Health Canada has asked manufacturers and importers to stop the sale of any products that do not meet the filtration criteria of 95% and re-label them as face masks.  KN95s that meet the filtration criteria and that can be fit tested may continue to be sold and used as respirators.

Health Canada maintains a list of NIOSH N95 alternatives.

Prior to selecting a respirator, dentists should review Health Canada’s respiratory guidance or check Public Health Ontario for selection guidance.

How do I know if the N95 respirator is a counterfeit?

  • Confirm that your product has been certified by NIOSH by entering the approval number, which can be found on the respirator, in the NIOSH database.
  • Review the product package and respirator to ensure it has the appropriate markings and details, as required by NIOSH. This includes the TC (Testing and Certification) approval number (a number set by NIOSH), the name of the manufacturer, the NIOSH name or logo, the model number, and filter efficiency (N95).
  • Look at product markings, such as the name of the manufacturer, to determine whether there are any obvious signs that the product is counterfeit (e.g., incorrect spelling).
  • Check for the presence of this symbol on the mask:

  • If your mask is fraudulent or unauthorized, stop using it as it may not protect you against COVID-19.
  • Report information on the potential false or misleading advertising or sale of unauthorized products to Health Canada.

For more information: Fraudulent and unauthorized N95 respirators may not protect consumers against COVID-19

What type of dental procedures require dentists to wear gowns?

Isolation gowns are required for ALL aerosol-generating procedures performed on ALL patients, regardless of whether they have screened positive or negative for COVID-19.

Isolation gowns are also required for non-aerosol generating procedures performed on patients who have screened or tested positive for COVID-19.

Isolation gowns are optional for non-aerosol generating procedures performed on patients who have screened or tested negative for COVID-19.

Gowns must be changed after each patient use. For more information on gowns:

Health Canada Personal protective equipment against COVID-19: Medical gowns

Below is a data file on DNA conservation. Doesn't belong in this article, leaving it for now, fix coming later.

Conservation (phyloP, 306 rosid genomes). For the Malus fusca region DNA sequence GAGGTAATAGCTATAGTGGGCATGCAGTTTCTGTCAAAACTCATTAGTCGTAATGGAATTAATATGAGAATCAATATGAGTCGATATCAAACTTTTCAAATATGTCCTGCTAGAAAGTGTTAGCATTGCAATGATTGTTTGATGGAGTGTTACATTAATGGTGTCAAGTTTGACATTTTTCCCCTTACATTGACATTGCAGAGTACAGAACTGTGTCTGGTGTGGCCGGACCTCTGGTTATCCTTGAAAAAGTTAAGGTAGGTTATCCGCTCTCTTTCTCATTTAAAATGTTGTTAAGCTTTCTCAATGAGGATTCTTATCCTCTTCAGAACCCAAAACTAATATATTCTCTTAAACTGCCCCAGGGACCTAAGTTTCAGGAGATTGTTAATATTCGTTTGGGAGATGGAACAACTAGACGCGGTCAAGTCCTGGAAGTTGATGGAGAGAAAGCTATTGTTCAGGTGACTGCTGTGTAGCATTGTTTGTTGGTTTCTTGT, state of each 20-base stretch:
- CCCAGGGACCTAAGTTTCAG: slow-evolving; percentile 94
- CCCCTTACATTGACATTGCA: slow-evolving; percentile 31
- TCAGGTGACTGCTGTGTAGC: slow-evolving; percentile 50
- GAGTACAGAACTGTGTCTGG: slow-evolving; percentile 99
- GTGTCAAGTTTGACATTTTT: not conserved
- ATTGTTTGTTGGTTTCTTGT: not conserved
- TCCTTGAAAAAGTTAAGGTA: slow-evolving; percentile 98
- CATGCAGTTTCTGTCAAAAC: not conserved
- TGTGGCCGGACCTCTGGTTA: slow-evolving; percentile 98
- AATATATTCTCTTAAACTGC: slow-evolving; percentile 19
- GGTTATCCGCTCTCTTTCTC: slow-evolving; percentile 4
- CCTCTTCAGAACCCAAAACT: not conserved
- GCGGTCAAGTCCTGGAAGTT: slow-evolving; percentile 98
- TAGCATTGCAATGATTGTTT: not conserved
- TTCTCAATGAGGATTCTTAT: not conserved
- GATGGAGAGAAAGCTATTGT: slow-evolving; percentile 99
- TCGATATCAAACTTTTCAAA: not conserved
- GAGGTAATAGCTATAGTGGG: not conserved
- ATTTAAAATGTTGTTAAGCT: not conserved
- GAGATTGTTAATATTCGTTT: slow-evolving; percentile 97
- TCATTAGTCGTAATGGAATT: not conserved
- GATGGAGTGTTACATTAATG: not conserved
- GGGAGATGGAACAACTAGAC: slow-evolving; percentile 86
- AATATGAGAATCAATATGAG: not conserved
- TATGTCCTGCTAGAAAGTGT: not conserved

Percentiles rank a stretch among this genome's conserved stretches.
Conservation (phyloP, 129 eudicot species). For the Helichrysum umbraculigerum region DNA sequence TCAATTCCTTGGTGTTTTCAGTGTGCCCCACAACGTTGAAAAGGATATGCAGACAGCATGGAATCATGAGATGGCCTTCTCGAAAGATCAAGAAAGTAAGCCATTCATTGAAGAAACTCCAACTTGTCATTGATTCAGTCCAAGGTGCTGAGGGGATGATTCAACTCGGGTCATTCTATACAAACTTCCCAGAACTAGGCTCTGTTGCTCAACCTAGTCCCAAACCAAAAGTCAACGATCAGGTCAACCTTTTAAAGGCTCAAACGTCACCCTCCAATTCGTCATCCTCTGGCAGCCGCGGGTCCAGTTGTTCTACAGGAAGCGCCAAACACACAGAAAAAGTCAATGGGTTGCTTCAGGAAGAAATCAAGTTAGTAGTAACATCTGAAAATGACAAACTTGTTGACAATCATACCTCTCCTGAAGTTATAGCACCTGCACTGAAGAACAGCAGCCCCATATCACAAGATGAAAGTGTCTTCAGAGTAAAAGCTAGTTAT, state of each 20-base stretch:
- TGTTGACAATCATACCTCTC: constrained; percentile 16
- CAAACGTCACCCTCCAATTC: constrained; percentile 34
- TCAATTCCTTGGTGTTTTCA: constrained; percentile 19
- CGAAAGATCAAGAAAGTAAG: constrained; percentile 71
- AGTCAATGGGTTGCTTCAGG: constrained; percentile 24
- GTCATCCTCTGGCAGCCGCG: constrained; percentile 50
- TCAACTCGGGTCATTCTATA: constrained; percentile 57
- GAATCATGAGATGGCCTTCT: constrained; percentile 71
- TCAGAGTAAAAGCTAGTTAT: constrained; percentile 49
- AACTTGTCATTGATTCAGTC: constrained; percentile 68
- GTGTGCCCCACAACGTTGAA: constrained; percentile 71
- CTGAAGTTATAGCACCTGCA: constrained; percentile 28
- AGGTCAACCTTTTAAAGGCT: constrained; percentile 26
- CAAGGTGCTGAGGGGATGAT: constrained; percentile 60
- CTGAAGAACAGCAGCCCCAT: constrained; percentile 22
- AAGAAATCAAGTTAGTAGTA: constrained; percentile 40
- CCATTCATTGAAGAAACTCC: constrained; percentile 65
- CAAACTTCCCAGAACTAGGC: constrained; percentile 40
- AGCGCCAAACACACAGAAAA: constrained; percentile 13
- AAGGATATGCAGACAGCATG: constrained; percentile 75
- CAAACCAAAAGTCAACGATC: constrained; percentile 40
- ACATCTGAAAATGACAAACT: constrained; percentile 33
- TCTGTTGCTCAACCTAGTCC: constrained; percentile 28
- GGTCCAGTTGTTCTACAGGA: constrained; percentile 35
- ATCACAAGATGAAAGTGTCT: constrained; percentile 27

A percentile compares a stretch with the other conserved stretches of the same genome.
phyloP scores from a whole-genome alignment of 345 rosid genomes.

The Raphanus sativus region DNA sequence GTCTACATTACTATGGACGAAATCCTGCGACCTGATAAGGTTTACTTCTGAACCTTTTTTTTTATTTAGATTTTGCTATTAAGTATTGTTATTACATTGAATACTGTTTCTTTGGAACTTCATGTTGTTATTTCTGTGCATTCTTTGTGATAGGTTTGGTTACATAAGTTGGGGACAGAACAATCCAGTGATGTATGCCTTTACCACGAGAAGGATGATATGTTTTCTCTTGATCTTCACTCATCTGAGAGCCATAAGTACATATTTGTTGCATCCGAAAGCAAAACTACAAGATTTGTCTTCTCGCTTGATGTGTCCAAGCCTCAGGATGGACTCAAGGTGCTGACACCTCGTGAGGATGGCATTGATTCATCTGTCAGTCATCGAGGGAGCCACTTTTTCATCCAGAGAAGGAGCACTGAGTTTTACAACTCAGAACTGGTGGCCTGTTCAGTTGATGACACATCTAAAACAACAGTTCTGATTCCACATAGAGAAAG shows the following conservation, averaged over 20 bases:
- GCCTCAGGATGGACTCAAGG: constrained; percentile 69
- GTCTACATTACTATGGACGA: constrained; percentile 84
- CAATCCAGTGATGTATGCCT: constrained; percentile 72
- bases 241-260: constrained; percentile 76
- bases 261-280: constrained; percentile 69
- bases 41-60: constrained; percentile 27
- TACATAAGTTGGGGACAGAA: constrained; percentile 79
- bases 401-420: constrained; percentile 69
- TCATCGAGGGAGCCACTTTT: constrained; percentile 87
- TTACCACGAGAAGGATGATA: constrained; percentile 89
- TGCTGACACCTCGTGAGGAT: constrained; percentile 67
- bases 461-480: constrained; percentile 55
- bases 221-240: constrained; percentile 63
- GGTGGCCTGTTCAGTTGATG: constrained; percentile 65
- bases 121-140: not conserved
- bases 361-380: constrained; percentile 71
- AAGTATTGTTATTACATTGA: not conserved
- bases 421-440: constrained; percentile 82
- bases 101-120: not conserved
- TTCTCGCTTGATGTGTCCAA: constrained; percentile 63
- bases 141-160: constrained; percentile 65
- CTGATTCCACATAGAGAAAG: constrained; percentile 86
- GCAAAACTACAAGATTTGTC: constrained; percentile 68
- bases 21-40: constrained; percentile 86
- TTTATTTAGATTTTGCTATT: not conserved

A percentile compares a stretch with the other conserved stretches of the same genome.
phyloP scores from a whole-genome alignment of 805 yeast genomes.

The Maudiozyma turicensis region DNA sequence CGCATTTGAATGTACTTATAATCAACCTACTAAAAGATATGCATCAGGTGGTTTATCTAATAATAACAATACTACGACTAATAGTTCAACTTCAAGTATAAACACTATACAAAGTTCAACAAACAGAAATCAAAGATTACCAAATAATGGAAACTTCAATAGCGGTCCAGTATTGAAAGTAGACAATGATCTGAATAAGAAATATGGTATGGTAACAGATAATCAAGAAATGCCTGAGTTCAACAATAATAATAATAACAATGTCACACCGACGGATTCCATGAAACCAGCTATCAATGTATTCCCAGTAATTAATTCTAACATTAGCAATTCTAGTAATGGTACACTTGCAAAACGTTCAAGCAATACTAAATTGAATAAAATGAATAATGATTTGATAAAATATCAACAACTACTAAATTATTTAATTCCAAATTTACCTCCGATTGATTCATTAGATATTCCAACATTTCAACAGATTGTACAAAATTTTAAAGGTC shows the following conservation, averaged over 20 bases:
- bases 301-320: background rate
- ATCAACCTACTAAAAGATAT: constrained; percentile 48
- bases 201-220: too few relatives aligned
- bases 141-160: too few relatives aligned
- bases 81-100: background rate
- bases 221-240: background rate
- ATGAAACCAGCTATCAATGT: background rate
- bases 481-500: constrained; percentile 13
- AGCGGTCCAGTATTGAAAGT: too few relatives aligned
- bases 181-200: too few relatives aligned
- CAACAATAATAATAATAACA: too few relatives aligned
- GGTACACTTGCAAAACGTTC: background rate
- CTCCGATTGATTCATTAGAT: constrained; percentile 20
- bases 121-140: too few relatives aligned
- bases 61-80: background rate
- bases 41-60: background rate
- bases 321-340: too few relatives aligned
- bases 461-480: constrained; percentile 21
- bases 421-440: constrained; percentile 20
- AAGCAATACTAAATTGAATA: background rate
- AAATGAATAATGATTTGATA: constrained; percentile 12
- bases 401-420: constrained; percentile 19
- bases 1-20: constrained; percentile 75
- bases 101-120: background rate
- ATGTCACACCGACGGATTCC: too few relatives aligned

Medical Isolation Gowns for COVID-19 in Health Care Settings

What type of clothes and PPE are non-clinical/front desk/administrative staff required to wear?

Like clinical staff, staff who do not have clinical responsibilities must change their clothes and shoes upon reporting to work and when leaving to return home. Non-clinical staff may wear casual shoes and clothes for work or scrubs, as per the office policy. Clothing worn in the office must not be worn outside of the office and should be laundered after each shift.

Staff in the reception area must wear an ASTM level 1 procedure mask (minimum) and maintain physical distancing. A physical barrier is also recommended.

Can dentists and their staff use washable/reusable gowns instead of disposable gowns?

Yes, both disposable and reusable/washable gowns are acceptable. As with any personal protective equipment (PPE), attention must be paid to the donning and doffing procedure in order to avoid contaminating the user.

For more information on donning and doffing of PPE, click here

Reusable/washable gowns must be changed and laundered after each patient use. 

Please note: reusable/washable gowns must be laundered either on-site or at a commercial laundry facility. Home laundering is not permitted.

Public Health Ontario (Best Practices for Environmental Cleaning for Prevention and Control of Infections in All Health Care Settings) and the Canadian Standards Association have listed the following requirements for the on-site laundering of reusable/washable gowns in dental offices:

  • There must be a dedicated space, physically separate from other areas of the laundering facility.
  • The space must contain a sorting area for soiled items that is kept under negative pressure.
  • If the dental office is unable to comply with these requirements, another option is to use a commercial laundry service.
  • Household laundering and laundromats do not meet these requirements.
  • While awaiting on-site laundering or pickup for transportation to a commercial laundry facility, reusable/washable gowns should be stored in laundry bins/containers lined with a barrier (such as a garbage bag) to avoid contamination.
  • For on-site laundering, use hot water and an appropriate detergent. If the items are heavily soiled, a disinfectant (e.g. chlorine bleach) may be added.

Scrubs worn as clinic attire may be laundered at home.

Can I use a fabric lab coat instead of a gown?

The use of lab coats instead of gowns is discouraged and should only be used as a last resort because they do not provide the same degree of protection. Most lab coats have V-necks and/or do not have elastic bands at the wrists. Because of their design, they can expose the healthcare worker’s skin/clothing at the neck and wrist area.

The front buttons of lab coats can also pose risks of contamination during the donning and doffing procedures.

In the event of a disposable gowns shortage, reusable gowns would be the preferred alternatives.

References:

US Centers for Disease Control and Prevention – Strategies for Optimizing the Supply of Isolation Gowns

Public Health Ontario -  Recommended Steps for Putting On and Taking Off Personal Protective Equipment

Must I have floor-to-ceiling walls and a door that can be closed in all my operatories?

All AGPs must be performed in an operatory that is capable of containing the aerosol, which means floor-to-ceiling walls and a door or other barrier that can be closed. This requirement for AGPs applies to ALL patients (whether they have screened positive or negative for COVID-19).

Temporary walls and doors are permitted, provided they create an area to contain aerosols and are constructed of materials that can withstand repeated cleaning and disinfection.